Furthest Right

Chicken and egg solution eludes scientists

Researchers visited 226 food stores in the city of Baltimore and Baltimore County — including supermarkets and convenience stores — and looked at the availability of healthy food. They then tracked the availability of healthy food in each of 159 neighborhoods.

The researchers found that 43 percent of predominantly black neighborhoods were in the third of neighborhoods with the least healthy food; 46 percent of the poorest neighborhoods were in that group.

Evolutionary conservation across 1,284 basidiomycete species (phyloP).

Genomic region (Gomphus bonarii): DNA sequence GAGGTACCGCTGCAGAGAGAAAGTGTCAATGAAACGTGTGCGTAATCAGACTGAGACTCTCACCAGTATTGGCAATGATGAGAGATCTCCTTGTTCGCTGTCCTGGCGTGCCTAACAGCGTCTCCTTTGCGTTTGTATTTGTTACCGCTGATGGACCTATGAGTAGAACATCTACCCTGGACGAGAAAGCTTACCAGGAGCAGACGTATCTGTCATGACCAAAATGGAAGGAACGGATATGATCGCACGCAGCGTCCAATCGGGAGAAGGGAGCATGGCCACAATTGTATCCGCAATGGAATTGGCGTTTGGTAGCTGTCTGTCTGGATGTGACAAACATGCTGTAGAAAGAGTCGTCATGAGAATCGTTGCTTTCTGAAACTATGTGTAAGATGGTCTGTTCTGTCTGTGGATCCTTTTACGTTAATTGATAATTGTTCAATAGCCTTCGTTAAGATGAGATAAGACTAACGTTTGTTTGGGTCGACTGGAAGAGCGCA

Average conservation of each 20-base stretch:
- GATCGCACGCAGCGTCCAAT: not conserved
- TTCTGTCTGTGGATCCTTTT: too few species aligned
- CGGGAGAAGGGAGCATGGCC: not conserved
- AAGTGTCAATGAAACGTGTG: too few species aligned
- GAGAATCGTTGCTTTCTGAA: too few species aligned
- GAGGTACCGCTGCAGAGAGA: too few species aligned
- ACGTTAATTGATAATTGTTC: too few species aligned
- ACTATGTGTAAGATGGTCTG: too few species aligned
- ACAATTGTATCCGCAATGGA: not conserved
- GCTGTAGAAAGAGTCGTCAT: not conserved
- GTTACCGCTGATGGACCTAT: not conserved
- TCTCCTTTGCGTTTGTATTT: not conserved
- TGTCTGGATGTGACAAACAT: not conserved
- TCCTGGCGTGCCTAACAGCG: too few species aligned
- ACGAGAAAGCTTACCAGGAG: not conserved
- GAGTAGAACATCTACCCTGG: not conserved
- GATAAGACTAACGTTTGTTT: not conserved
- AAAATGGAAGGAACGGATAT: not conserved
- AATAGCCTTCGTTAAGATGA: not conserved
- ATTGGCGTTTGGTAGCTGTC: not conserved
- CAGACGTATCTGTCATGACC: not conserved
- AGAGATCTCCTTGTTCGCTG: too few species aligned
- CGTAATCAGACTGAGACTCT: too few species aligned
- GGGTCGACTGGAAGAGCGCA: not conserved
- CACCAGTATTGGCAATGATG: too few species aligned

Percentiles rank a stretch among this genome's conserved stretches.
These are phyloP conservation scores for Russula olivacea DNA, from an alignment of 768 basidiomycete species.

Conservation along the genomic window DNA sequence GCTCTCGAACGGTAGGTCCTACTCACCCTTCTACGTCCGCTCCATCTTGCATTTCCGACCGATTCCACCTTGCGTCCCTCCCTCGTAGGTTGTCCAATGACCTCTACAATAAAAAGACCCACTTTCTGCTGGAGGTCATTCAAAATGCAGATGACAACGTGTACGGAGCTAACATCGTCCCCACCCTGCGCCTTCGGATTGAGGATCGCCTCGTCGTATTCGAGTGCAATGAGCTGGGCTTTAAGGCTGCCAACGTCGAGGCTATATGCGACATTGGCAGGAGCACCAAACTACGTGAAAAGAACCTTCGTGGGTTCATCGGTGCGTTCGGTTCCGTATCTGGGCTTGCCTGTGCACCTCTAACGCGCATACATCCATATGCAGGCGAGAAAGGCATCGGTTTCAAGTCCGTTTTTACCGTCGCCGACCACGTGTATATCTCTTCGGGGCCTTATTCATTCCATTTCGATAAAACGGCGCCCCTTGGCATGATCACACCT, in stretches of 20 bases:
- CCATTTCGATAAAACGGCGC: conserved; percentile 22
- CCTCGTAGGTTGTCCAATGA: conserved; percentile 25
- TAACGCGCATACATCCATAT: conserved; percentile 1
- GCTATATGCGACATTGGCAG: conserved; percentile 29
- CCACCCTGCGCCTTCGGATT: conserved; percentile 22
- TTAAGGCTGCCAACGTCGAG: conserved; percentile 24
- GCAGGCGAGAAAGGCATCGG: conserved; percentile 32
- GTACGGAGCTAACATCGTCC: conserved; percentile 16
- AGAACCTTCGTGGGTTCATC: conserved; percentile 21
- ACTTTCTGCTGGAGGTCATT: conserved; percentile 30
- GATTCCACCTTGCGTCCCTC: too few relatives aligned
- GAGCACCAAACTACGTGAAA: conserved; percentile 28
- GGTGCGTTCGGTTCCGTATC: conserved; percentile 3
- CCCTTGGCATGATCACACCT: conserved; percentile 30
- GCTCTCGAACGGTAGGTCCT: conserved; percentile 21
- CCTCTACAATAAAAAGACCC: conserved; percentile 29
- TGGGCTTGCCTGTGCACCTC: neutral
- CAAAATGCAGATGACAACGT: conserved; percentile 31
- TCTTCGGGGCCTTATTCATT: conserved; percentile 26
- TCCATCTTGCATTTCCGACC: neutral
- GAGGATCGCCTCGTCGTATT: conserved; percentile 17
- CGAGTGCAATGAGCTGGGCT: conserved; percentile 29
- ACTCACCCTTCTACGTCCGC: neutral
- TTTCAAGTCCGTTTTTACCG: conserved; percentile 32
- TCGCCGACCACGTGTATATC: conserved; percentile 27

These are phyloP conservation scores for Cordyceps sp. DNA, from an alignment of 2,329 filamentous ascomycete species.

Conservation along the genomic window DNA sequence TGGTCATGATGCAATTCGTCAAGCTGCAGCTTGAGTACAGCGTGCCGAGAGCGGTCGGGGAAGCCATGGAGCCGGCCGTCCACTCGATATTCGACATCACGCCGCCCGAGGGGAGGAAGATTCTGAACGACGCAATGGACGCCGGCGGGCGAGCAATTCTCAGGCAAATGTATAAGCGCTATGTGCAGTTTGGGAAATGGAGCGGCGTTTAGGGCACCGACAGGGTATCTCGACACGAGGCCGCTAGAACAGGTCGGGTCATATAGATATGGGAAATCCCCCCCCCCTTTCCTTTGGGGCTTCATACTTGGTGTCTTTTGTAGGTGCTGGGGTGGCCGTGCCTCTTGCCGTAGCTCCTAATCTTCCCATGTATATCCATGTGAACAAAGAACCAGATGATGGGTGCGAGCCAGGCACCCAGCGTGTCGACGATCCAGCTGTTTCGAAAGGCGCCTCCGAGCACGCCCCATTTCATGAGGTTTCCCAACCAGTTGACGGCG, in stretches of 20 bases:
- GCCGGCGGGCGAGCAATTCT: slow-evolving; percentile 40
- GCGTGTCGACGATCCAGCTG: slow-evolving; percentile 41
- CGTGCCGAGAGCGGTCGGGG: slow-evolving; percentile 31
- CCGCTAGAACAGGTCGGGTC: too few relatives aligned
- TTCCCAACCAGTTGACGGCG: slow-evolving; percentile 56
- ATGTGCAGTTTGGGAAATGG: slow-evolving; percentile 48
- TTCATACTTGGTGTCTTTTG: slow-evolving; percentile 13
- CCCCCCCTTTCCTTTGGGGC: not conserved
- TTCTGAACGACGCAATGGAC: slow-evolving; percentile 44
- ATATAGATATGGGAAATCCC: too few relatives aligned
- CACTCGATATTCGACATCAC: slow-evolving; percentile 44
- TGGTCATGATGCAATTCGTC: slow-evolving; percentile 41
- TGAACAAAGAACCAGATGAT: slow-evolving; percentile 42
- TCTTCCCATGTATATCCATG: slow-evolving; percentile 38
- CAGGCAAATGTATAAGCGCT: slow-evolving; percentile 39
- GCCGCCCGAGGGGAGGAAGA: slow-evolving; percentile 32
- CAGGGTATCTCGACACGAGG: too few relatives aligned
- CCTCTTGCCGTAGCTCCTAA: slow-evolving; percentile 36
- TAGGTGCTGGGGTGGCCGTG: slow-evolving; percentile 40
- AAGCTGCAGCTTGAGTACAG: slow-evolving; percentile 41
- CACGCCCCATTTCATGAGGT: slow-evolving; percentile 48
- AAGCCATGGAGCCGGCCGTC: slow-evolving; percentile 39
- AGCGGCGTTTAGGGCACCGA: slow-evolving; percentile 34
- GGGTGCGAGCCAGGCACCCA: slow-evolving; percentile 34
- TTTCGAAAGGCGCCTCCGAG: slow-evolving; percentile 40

By contrast, just 4 percent of predominantly white neighborhoods were among the third of neighborhoods with the least healthy food. Just 13 percent of the wealthiest neighborhoods were in that group.


Which came first: the tendency of poor people to buy TV dinners, or the TV dinners in poor neighborhoods?

Come back to reality, you weepy scientists. When I hit the ghetto store, I see people pushing carts full of square boxes, meaning frozen food.

When I go to the suburbs or even an impoverished rural area, I see people buying whole ingredients.

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